Visible WorkThere is something so satisfying about organizing my home, gardening, cutting my son's hair, painting the bathroom and making a beautiful meal. This kind of work is visible. At the end of the day there are results that are pleasing to me and to others. This is good work. Satisfying work.
But there is another kind of work that is sometimes not as immediately satisfying. This work does not always give immediate results. It requires me to be intentional and self-disiplined. The work I am speaking of is the work of relationships.
It seems like most women I know, myself included, choose to prioritize the visual kind of work. It is important to us to know that our life is a well-ordered smooth-sailing ship. Being well-organized and hard-working are good things. But here is the crunch: if our life is jam-packed full of visibly good work, what has happened to our relational work? Most likely it has been neglected.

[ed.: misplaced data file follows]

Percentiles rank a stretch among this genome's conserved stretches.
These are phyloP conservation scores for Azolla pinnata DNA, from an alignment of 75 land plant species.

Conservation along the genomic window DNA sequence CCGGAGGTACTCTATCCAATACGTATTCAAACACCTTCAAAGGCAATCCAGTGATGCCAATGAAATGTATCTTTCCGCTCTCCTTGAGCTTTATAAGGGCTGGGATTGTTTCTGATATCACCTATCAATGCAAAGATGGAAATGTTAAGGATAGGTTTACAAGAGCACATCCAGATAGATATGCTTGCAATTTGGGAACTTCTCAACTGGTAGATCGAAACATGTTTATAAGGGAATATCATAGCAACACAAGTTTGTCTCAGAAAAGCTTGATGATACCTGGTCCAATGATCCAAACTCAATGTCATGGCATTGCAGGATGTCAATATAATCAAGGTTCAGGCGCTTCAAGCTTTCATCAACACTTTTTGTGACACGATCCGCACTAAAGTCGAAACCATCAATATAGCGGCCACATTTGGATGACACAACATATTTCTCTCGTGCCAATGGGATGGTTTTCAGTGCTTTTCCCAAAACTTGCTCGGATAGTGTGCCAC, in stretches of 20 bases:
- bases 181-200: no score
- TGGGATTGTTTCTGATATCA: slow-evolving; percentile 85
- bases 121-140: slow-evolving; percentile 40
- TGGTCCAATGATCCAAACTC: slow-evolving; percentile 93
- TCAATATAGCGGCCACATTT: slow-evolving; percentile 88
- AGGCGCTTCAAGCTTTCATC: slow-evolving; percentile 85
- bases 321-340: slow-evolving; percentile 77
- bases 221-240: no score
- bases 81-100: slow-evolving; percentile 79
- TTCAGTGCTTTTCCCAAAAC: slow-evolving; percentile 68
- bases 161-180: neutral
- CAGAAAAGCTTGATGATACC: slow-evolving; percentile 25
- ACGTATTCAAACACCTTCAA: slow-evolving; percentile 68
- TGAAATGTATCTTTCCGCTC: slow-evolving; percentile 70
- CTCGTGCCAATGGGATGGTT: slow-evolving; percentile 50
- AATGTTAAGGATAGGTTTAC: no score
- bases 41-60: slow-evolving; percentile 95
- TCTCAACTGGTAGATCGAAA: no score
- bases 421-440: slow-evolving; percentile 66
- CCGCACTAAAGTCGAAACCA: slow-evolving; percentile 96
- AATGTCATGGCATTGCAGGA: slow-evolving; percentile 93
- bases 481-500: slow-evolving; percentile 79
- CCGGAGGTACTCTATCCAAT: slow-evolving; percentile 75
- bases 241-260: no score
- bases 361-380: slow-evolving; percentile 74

Invisible WorkThe fact is that good, healthy relationships require time, energy and effort and our visible work may have to take a backseat to it at times.
There is wisdom to leaving those crunchy Cheerios on the floor and instead spending 20 minutes of quiet, unhurried communion with my God.
There is wisdom in an afternoon spent playing, talking and hanging out with my boys instead of cleaning the storage room.
There is wisdom in dropping a project for long enough to really see my husband, to hear what he is saying and to engage him with warmth and affection.
When I lay my head down on my pillow tonight I may have a crunchy floor, a disorganized storage room and some half-finished projects, but maybe I've done something of worth. Maybe I can close my eyes and thank God that I've had an invisibly productive day.